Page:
From a distance, you can see that this dress would be a pain to press without someone or some thing holding it up. Since, like many of you, I work by myself, I needed help. I want to hold the dress upright while pressing the skirt sections.
IMG_1746.JPG This close up view lets you see how nicely the skirt lays on the ironing board. It is free to drape down the sides a bit too, without being distorted by the weight of the dress.The dress stays off the floor, so there's no risk of dirt or threads messing up the finish.

The IV pole is wonderful for several reasons. Number one, it is adjustable. If I am pressing a wedding gown or formal I can raise it (and the dress) so that the train or skirt fits on the ironing board without dragging the rest of the dress. You can see the adjuster knob in the first photo.

Here's the top of the pole. See how easy it is to hang a hanger? The pole will swivel on its wheels, or I switch the hanger position, as I rotate the dress around for pressing.

So don't be afraid to repurpose something if it suits your needs! Necessity is the mother of invention, after all.

Thursday, March 15, 2012

Are You Using the Right Size Needle?

It wasn't until I sewed a few inches on this hem that I realized that I hadn't changed my needle. I usually use a large needle that will go through most anything. I only change when the garment is delicate. Below you see why.

The needle is puncturing the fabric, not poking in between the threads. My stitches are actually distorting the fabric. Sometimes this is caused by a dull needle. Today, I know it is the size. I forgot to adjust for this bridesmaid dress.
IMG_1790.JPG Here's a little clearer view. Since the needle is poking the thread, rather than going through the weave, it pulls the threads, leaving those lines. They are not repairable. They are permanent.
IMG_1789.JPG Luckily, they are not visible from a distance. The client will not know my mistake. Whew! And I caught the trouble early enough that it only affects a small part of this hem job. Sometimes when you have done a job like this so many times, you get complacent. Avoid that at all cost, so your quality remains its best.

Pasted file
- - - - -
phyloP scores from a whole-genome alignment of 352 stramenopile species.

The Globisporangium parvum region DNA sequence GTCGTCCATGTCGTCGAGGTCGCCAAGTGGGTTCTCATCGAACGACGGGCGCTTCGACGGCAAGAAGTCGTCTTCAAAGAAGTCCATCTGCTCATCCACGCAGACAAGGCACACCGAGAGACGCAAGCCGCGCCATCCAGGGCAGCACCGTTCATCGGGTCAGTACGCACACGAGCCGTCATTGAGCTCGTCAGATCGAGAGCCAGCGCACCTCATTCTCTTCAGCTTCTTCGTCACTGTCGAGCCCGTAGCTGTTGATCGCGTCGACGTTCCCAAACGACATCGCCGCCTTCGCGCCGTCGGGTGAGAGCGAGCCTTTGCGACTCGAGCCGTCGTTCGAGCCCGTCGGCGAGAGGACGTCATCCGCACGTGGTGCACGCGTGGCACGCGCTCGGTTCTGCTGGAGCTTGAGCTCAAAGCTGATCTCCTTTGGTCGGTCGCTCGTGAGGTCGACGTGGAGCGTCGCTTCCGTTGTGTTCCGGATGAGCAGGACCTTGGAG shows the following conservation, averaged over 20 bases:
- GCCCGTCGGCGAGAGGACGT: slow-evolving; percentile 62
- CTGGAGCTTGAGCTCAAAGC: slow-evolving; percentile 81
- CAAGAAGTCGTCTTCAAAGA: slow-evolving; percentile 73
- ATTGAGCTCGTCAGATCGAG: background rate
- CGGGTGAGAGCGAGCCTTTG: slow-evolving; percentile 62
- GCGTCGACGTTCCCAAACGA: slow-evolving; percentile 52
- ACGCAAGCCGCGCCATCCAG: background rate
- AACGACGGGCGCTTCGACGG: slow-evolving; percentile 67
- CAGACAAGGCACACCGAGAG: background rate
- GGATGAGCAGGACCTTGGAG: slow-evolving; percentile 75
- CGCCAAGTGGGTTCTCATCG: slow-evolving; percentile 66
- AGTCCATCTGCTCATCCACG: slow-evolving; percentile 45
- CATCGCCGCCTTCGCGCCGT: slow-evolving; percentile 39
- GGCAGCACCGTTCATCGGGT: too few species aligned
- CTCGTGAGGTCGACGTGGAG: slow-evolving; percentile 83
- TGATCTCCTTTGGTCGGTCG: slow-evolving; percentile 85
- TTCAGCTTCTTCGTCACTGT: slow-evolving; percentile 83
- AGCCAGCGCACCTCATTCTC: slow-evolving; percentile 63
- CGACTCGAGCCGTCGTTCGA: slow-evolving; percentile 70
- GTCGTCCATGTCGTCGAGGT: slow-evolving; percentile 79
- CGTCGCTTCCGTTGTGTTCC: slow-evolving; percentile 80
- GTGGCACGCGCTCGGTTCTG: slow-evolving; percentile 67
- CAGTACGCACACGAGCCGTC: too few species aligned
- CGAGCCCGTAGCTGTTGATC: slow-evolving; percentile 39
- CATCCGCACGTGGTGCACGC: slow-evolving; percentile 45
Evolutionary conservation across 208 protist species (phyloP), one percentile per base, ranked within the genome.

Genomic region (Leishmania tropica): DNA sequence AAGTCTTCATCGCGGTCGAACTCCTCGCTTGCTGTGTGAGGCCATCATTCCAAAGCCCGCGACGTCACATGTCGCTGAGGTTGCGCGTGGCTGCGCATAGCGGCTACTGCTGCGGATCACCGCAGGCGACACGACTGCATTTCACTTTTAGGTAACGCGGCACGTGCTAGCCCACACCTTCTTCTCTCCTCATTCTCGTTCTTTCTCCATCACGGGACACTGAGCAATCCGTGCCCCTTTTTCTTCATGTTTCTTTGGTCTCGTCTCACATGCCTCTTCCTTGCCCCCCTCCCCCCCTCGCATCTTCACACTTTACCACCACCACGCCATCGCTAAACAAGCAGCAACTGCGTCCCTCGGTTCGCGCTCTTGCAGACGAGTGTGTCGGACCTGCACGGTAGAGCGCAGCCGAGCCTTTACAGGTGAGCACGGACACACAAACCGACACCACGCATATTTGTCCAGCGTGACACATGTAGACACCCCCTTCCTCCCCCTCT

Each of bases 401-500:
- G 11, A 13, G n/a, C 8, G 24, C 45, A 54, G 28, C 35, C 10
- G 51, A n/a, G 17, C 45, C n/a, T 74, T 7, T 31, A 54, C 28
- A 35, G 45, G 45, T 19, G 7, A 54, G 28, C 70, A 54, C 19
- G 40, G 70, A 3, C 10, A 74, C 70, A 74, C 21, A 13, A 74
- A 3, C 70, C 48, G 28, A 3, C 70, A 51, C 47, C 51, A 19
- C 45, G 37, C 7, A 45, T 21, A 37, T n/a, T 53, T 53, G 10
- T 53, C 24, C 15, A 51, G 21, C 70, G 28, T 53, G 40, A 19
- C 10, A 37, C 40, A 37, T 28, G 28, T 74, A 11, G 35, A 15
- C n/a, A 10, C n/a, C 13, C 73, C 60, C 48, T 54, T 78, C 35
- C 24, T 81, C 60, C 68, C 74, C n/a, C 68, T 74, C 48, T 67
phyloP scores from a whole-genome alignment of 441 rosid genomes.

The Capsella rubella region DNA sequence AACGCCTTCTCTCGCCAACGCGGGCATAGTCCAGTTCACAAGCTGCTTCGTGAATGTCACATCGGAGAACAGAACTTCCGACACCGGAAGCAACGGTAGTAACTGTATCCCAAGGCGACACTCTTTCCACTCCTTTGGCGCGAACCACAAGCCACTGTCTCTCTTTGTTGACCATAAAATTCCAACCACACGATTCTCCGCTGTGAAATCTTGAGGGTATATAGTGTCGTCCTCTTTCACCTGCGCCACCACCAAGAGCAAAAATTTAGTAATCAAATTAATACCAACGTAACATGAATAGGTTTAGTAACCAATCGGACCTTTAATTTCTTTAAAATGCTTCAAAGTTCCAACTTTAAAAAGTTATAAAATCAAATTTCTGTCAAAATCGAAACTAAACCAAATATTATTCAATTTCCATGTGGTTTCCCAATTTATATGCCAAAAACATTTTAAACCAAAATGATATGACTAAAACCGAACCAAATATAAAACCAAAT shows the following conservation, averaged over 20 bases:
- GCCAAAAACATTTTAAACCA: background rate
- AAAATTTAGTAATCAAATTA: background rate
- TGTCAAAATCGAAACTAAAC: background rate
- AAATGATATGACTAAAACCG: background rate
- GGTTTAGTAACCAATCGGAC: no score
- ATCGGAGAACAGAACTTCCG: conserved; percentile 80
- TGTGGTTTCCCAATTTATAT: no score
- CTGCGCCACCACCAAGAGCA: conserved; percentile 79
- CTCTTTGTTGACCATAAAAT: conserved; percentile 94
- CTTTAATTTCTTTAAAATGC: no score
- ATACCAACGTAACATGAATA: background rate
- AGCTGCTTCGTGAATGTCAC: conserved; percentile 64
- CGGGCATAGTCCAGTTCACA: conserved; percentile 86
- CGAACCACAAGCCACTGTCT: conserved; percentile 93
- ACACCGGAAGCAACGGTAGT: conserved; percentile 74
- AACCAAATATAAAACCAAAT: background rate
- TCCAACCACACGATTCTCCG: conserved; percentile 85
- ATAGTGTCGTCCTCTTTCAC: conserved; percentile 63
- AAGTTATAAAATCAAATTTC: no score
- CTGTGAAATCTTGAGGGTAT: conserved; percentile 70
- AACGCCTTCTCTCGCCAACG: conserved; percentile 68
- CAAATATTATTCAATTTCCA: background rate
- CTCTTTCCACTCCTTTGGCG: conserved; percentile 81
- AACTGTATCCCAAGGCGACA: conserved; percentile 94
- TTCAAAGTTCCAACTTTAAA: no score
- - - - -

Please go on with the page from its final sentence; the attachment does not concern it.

Wednesday, March 14, 2012

"Flapper" Dress Needs a Little Tweaking

Today's client has a lovely shape that was hidden by the improper fit of this dress. Since she had a definite waist curve, the dress fit better after I took in the sides just a bit. As you can see, though, the extra detail made it a little more difficult.Sorry that I do not have a full length photo of the dress. It would remind you of a flapper, with the black lace at the bodice and thin layers of fabric running horizontally down to the hem.

After pinning the garment on the lady, I transferred pin marks to the inside of the dress. As best I could, I felt for the placement of the layers so I could align them before sewing. Basting this new seam would be another option to keep the layers matched.
IMG_1767.JPG You can see here that the new seam looks pretty good. Originally, the layers were not perfectly matched. However, the client may not know this (I didn't point it out at the fitting) and I don't want her to think I didn't care enough to do a better job of matching.
IMG_1769.JPG The dress is a polyester fabric and these layers are not hemmed. They need to be light and swirly so that the dress "shakes" when she moves. So I can careful trim a bit off of the layers that are mismatched and taper that into the side seam.
IMG_1764.JPG Here is a picture of the result. Each layer matches better than it did originally and the dress looks perfect. Trimming those ends a little bit sure beats ripping and redoing two side seams and using trial and error to get results that may never be perfect. I'm very happy with the finished dress!

Tuesday, March 13, 2012

Buttonhole Tip for a Manual Buttonholer

One of my sewing machines is a beautiful industrial machine that I use for light manufacturing. If I can guide the fabric, it will do all the rest, including automatically trimming the thread! Some times it even makes my lunch for me (ok, not really). It is so great for all these things because that is all it does.

One of my other machines is a nearly 30 year old Bernina. It's been tried and true for thousands of alterations and it's still going strong. It has a 5 step buttonhole maker that was state of the art for a mechanical machine back in the day. Today, a lot of machines are electronic and buttonholers are automatic.